• Once again, I stayed single until the end of summer. Unlike the previous years, I was super single again by the first week of December. 
  • True to form, I remained single for the rest of winter and the following spring and summer. I kind of secretly started seeing someone a little before Christmas but we didn't officially or openly start seeing each other until February. (We later split towards the end of spring).  That was the winter when I was living abroad so it would be hard to say if anything I did that fall/winter was in the vain of "cuffing" or just trying to build my social network so I wasn't so alone in a totally foreign place. 
  • I'll admit the following fall and winter, I was "cuffing" hardcore. I'm talking, Tinder guy for my date to the office holiday party and a boyfriend stand-in for everything else that season. I never gave up my single status (in fact, I still haven't), but I definitely didn't let myself just enjoy being single that winter either. (I attribute this to trying to jump right into feeling normal living stateside instead of taking the time to really settle-in, reestablish myself, and just let reverse culture shock run its corse. I'd do it differently if I could turn back time, but no harm done regardless. I've spent pretty much an entire year since then doing a better job of normalizing and focusing on myself.)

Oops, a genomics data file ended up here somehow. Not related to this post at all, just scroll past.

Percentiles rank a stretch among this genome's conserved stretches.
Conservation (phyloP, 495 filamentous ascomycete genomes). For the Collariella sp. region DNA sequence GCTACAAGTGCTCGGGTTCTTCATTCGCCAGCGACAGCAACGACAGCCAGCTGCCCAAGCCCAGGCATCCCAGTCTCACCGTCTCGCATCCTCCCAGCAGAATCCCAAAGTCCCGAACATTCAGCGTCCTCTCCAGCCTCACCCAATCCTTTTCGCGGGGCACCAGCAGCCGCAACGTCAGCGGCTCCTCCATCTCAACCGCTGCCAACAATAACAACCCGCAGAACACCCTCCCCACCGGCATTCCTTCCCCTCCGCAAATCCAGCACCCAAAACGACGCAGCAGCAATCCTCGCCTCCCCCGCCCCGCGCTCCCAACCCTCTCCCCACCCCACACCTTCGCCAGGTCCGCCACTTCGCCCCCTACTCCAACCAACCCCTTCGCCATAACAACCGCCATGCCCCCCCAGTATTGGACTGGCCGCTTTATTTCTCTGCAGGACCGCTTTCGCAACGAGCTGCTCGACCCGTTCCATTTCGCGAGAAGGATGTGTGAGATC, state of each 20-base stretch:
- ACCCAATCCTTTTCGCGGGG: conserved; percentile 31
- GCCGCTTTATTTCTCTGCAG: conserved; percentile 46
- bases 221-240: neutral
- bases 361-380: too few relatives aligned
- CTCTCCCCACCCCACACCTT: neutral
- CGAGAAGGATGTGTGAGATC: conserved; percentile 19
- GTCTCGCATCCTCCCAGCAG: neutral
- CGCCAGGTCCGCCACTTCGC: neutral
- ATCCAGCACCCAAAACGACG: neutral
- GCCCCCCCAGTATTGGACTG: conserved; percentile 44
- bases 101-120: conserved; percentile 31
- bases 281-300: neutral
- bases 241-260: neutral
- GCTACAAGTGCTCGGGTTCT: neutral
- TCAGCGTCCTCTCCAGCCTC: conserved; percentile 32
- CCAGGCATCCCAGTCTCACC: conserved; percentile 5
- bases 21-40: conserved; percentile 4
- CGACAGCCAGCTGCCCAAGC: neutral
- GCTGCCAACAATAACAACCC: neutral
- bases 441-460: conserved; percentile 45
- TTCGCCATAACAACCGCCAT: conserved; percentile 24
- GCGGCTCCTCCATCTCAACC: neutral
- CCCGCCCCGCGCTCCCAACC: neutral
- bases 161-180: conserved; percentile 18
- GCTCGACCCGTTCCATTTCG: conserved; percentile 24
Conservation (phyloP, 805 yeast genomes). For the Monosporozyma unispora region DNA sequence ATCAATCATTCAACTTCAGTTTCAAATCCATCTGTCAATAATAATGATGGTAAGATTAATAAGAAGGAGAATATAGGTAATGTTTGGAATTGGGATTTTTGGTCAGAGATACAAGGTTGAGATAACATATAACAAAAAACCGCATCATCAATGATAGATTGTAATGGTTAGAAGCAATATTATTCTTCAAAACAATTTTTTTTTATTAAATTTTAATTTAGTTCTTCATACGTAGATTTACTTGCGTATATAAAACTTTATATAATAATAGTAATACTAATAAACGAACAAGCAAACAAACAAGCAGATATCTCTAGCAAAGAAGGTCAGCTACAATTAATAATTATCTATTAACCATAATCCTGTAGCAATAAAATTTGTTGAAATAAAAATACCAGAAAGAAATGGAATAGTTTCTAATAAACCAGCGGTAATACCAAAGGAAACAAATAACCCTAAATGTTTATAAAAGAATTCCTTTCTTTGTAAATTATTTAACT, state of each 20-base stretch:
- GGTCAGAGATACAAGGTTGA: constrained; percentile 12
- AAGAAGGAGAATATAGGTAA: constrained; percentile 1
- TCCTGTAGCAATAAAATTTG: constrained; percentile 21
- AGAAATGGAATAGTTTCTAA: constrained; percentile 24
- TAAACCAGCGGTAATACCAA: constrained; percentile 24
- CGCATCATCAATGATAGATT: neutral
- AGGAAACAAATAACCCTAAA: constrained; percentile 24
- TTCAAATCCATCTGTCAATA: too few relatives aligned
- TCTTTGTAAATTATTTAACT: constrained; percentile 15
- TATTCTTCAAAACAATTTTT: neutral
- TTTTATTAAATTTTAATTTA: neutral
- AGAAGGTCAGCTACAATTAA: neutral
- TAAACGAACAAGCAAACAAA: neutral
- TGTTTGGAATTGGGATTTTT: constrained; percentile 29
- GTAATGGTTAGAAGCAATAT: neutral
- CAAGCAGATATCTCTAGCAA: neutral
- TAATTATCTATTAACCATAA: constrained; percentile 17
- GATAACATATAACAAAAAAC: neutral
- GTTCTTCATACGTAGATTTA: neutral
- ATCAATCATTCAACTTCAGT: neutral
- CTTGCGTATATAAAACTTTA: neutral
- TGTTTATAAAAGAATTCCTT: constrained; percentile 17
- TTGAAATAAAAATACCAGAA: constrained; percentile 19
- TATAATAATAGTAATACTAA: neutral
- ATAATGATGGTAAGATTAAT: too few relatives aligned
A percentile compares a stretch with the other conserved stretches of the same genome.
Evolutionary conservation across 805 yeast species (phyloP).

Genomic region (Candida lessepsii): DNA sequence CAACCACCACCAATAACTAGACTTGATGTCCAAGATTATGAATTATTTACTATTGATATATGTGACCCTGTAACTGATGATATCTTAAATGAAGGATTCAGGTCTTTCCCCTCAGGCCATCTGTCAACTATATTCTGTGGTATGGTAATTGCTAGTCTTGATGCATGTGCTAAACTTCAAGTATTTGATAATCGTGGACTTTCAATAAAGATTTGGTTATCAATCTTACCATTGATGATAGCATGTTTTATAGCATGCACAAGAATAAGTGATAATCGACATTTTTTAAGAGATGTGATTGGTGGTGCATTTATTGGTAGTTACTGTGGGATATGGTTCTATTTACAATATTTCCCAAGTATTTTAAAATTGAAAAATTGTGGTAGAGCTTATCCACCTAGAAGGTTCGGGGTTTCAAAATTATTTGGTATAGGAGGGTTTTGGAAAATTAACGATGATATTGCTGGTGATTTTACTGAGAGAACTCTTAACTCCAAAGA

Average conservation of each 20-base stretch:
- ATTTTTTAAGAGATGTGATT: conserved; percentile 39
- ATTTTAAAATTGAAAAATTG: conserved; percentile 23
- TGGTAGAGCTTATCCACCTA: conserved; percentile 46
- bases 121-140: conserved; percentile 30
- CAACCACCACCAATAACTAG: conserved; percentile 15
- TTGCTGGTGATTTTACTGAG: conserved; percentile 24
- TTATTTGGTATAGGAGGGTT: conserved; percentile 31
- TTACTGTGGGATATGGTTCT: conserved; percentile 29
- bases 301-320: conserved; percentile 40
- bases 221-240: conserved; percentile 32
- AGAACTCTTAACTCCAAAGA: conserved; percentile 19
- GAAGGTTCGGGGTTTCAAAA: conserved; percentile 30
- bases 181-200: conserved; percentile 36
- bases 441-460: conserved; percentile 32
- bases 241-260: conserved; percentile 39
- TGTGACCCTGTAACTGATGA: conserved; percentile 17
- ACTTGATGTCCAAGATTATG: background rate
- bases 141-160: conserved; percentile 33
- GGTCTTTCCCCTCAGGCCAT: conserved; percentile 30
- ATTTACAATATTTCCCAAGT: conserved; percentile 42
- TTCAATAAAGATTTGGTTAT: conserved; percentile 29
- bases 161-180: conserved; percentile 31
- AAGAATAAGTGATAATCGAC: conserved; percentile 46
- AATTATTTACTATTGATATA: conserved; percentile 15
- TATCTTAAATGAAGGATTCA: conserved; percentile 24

Looking at the evidence, it's hard to argue that my pension for being single during the warmer months and couple-y during the cold months is completely unintentional; however, I may never have put 1 and 2 together and noticed a pattern developing in my life if I hadn't been writing this blog post. Truth be told, after avoiding dating for a while, I have actually just reopened myself up to the possibility of dating again for the first time in almost a year (and have indeed gone on more than one date with a guy, whom will remain nameless as to protect his right to privacy). My excuse for the timing this time is that I didn't want to be dating while on my recently-ended 100 Days Sober Project. I'm also just way more settled in my career than I've been in a while and for the first time in about 3 years, don't feel like I could end up leaving the country anytime soon. I guess the real test for if I'm influenced by the season will be if I break my 7-year streak. One of these days, I may actually find myself in a relationship (by my definition). You know, the type that survives the summer months. 

For anyone unhappily facing singleton this fall and winter, I don't have any specific advice for having a fabulous solo holiday season. Except for maybe this:

Don't forget that inviting a friend as your plus one to a holiday party can be way more fun than bringing some rando off Tinder (no offense to any of the lovely people on dating apps). Buy yourself a holiday present. Have a movie marathon, bake cookies, and go all out on the holiday cheer (I actually send out Christmas cards every year that poke fun at my single-ness). I personally think it's important to find ways to enjoy the coziness of the season without relying on "cuffing." For me, being mindful of this pattern in my dating life while also making a list of things to look forward to in fall/winter that are totally enjoyable while solo is an important aspect of creating a mind set that is more conducive for making better decisions in my love life. But you do you boo. 

 

Photo by Chad Madden on Unsplash